FN 1. At the trial the woman involved testified that the sexual intercourse was with her consent.

FN 2. As to the defendant's appearance the officer testified: "He had a partial erection. ... he had what appeared to be semen around the penis."

FN [3]. In Kraps, after a "feel search" had been made the officer asked the defendant about some cigarette papers in his possession. Thereafter the officer patted the defendant's coat again, felt a bulge in his jacket pocket and asked the defendant what was in the pocket. Upon receiving a reply that it was "a little container containing film" the officer removed the can from the defendant's pocket and, after shaking it, concluded that it contained seeds or greens. He then opened the can and discovered that it contained vegetation resembling marijuana. (238 Cal.App.2d, at page 677.)

FN 4. Compare the broad reasoning of the court in Charles v. United States (9th Cir. 1960) 278 F.2d 386, 388-389, cert. denied, 364 U.S. 831 [5 L. Ed. 2d 59, 81 S.Ct. 46]: "On the other hand, it seems to us that a search of the person of the accused, even for the purpose of uncovering evidence of a crime other than that which is charged, is generally incident to a valid arrest.power over the body of the accused is the essence of his arrest; the two cannot be separated. To say that the police may curtail the liberty of the accused but refrain from impinging upon the sanctity of his pockets except for enumerated reasons is to ignore the custodial duties which devolve upon arresting authorities. Custody must of necessity be asserted initially over whatever the arrested party has in his possession at the time of apprehension. Once the body of the accused is validly subjected to the physical dominion of the law, inspections of his person, regardless of purpose, cannot be deemed unlawful, see People v. Chiagles (1928) 237 N.Y. 193 [142 N.E. 583, 32 A.L.R. 676], unless they violate the dictates of reason either because of their number or their manner of perpetration.2"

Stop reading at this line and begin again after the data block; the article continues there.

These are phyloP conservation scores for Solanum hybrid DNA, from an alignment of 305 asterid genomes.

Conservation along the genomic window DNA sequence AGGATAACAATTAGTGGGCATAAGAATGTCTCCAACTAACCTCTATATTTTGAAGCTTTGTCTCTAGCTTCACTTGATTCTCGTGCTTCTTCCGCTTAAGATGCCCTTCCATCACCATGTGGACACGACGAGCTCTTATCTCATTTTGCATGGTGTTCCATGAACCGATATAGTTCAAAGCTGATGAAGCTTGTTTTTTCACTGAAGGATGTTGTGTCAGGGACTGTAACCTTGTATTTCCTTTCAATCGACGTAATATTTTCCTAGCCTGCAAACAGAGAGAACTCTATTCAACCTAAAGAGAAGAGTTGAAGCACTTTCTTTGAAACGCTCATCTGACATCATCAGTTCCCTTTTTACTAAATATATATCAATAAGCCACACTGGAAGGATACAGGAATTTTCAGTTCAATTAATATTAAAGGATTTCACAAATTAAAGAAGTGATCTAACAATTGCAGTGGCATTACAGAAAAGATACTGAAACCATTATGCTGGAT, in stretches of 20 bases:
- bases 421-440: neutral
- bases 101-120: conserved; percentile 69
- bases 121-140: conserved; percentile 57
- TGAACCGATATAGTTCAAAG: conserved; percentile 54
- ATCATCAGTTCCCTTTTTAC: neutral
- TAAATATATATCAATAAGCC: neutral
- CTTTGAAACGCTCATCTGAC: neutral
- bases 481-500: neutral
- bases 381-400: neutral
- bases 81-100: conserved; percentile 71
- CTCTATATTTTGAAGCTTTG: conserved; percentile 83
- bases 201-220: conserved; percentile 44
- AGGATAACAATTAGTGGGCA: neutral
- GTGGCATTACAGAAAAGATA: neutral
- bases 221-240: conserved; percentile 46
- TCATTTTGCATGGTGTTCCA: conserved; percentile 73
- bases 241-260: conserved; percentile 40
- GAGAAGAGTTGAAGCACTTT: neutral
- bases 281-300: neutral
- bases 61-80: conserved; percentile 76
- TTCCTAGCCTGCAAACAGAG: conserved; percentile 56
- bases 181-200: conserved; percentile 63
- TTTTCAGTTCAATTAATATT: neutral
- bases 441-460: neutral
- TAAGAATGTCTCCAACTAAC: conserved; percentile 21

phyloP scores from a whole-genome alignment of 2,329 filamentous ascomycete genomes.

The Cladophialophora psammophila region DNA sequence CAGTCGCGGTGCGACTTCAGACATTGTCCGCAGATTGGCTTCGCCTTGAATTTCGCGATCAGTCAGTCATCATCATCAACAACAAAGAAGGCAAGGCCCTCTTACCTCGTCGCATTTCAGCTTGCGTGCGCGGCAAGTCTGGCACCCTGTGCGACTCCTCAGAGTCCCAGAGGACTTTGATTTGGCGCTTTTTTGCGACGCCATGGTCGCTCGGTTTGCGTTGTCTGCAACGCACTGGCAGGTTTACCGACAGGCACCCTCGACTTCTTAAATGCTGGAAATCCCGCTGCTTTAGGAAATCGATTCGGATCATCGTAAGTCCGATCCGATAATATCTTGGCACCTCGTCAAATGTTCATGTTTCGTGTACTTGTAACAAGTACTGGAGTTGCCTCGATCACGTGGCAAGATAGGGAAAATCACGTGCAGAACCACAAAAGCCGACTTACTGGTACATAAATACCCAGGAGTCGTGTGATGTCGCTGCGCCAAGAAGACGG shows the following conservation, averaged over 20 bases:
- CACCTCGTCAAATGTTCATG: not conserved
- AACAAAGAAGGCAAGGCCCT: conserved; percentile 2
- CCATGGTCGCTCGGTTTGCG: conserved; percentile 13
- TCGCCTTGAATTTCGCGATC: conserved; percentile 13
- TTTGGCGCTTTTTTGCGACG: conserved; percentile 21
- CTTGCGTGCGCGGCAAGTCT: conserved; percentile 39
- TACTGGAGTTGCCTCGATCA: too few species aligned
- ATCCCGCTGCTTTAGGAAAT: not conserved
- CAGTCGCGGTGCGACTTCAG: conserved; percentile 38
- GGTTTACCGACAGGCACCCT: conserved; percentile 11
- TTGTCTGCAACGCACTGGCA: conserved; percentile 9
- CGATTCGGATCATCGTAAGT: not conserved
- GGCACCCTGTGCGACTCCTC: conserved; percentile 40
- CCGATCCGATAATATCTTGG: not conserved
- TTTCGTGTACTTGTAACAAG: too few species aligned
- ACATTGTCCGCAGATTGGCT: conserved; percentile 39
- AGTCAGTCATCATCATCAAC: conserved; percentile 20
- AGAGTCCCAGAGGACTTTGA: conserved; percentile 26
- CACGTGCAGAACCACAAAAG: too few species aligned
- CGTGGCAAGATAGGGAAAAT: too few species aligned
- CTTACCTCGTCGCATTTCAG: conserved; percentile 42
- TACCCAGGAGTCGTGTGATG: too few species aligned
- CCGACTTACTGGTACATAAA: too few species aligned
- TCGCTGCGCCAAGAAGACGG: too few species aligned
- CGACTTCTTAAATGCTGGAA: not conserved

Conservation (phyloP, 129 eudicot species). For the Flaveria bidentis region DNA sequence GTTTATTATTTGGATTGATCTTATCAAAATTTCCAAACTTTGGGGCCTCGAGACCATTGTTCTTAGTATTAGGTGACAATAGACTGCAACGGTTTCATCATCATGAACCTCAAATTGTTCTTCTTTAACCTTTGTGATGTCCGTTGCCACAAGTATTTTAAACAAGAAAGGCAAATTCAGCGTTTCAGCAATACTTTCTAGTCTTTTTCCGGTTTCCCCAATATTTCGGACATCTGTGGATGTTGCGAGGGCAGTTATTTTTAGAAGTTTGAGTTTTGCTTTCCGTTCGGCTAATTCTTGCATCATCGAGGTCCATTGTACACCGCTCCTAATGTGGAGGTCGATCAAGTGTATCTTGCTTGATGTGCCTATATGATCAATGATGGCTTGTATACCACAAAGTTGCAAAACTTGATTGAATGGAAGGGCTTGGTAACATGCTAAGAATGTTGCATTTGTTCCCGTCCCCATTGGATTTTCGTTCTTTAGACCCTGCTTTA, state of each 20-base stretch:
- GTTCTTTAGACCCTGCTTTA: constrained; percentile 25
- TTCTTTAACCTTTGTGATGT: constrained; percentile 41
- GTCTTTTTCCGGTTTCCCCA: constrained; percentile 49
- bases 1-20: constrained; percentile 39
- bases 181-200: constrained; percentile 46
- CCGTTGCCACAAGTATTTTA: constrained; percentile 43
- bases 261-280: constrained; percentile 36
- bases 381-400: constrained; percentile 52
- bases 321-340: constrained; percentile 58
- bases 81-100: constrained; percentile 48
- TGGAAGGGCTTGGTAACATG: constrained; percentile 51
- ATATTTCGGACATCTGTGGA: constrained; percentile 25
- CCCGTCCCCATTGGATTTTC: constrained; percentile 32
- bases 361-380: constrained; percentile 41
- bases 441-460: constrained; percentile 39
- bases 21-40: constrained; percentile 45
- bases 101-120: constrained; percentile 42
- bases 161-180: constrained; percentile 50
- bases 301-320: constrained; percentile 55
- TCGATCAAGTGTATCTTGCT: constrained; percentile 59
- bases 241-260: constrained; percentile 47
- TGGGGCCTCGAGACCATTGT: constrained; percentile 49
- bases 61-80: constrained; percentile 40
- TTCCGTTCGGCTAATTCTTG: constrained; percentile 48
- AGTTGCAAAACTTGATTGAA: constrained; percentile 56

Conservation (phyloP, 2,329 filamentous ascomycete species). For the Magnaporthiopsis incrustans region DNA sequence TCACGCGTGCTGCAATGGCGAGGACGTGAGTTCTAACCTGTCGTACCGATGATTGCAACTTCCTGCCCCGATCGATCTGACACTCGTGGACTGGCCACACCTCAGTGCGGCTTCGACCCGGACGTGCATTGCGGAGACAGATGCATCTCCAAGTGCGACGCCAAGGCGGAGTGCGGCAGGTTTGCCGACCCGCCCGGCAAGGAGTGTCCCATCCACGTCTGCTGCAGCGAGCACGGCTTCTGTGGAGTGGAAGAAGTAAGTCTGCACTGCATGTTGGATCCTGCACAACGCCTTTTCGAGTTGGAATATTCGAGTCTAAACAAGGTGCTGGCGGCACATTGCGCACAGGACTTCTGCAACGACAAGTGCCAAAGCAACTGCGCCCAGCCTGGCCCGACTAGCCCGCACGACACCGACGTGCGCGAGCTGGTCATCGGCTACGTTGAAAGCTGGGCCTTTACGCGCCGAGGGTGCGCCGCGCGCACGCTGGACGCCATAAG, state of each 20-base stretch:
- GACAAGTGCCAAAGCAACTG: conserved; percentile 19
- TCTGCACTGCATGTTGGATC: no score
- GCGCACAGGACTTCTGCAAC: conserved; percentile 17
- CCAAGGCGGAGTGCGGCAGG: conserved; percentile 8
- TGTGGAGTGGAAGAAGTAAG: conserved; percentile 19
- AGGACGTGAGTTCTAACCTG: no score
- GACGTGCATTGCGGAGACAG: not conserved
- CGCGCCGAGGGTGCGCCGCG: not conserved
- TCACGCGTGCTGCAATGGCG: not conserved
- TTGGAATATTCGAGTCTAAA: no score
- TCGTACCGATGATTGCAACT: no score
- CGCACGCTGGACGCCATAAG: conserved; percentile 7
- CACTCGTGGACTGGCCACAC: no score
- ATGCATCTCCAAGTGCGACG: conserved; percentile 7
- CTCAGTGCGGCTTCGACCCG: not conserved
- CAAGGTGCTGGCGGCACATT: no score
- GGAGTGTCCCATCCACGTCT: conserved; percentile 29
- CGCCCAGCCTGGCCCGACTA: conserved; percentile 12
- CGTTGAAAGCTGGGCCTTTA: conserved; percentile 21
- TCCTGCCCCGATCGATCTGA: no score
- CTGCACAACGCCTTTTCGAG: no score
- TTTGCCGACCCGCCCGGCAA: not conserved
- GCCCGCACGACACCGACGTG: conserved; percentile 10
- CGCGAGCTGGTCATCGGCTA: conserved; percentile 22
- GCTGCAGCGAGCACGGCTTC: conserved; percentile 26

Footnote 2 is in part as follows: "Modern police practice calls for a thorough search at the stationhouse of any person who is taken into custody as well as the 'frisking' which takes place at the moment of arrest. ... Such searches are not unreasonable; they are an integral part of efficient police procedure. See Baskerville v. United States (10th Cir. 1955) 227 F.2d 454. We cannot say that an accused may be thoroughly searched for a second time at the stationhouse, but not pending the arrival of the patrol wagon. No right to privacy would be enhanced by such a position. We would only be affording the accused the opportunity to dispose of incriminating evidence before he reaches the place of initial detention."

See also Cotton v. United States (9th Cir. 1967) 371 F.2d 385, 392-393.